IANS | Last Modified - May 20, 2011, 02:55 PM IST
Kathmandu/Haryana: While the average couples plan families and buying a new car and house on bank loans, Sushma and Vikas Kaushik planned something unusual to take their love to great height - Mt Everest.
Sushma, a 27-year-old police woman from India's Haryana state and her husband Vikas, 24, an MSc student, made both climbing and social history on Friday by becoming the first Indian couple to climb together to the top of the world – the freezing, gale-smitten 8,848-metre summit of Mt Everest, the highest peak in the world.
After a surreal climb all through the night, the doughty pair reached the top at 10.25 am, accompanied by their two Nepali Sherpa guides, Lhakpa Nuru Sherpa and Tenzing Dorjee Sherpa, said Ang Tshering Sherpa, chief of Asian Trekking, the Kathmandu-based mountaineering agency that put the Kaushiks' expedition together.
The feat comes as a surprising pat on the back for a state that has one of the highest records of the killing of the female foetus due to its strong preference for sons.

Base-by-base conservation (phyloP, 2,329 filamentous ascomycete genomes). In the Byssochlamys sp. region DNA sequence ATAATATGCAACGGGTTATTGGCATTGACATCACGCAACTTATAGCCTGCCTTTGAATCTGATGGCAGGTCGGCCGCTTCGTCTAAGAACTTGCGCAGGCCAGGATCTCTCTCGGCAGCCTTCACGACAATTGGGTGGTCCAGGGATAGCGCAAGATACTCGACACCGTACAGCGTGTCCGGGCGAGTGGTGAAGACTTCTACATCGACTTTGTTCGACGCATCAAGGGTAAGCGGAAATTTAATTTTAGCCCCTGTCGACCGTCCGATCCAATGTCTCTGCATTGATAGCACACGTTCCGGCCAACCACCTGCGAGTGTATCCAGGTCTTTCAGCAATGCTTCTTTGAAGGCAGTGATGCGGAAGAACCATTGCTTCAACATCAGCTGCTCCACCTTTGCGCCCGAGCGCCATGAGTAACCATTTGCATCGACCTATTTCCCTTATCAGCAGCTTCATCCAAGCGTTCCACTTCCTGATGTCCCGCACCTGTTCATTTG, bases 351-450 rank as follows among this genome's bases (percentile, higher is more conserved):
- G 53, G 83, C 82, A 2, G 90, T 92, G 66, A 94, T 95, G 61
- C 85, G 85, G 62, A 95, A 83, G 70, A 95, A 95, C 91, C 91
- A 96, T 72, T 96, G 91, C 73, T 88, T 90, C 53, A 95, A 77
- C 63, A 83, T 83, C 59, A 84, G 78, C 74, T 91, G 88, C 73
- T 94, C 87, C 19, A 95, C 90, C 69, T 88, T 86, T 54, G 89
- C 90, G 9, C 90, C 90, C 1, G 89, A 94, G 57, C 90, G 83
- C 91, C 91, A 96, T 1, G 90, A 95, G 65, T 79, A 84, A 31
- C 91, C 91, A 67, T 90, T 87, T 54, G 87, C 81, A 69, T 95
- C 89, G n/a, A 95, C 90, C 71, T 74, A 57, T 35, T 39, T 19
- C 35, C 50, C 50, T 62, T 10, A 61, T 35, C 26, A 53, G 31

It was a day of triumph for India with four more climbers ascending the mountain as part of Asian Trekking's Eco Everest Expedition 2011.
Three of them are from Haryana as well, proving the state's grip on adventure sports. Sunita Singh Choken, 26, and also from Haryana, was the first member of the team to summit at 8.25 am.
She was followed by Premlata Agrawal, a 48-year-old housewife from Jharkhand who becomes the oldest Indian woman to accomplish the deed as well as the first woman from the Marwari community.
The other two summitteers, also from Haryana, are Pawan Grewal, 28, and Narinder Singh, 32.
The Eco Everest expeditions have been exceptionally lucky for the members. This month, Everest legend Apa Sherpa scaled Mt Everest for an incredible 21st time as part of the team, breaking his own earlier record of 20 summits.
Last year, Indian school boy Arjun Vajpai became the youngest Indian on top of Mt Everest as part of the same expedition.
A record 31 Indian climbers are attempting the peak this season, with 17 of them raising funds on their own.
Waiting for the Everest traffic to subside so that they have a stab at the summit as well is a 14-member Indian Air Force team that has eight women climbers.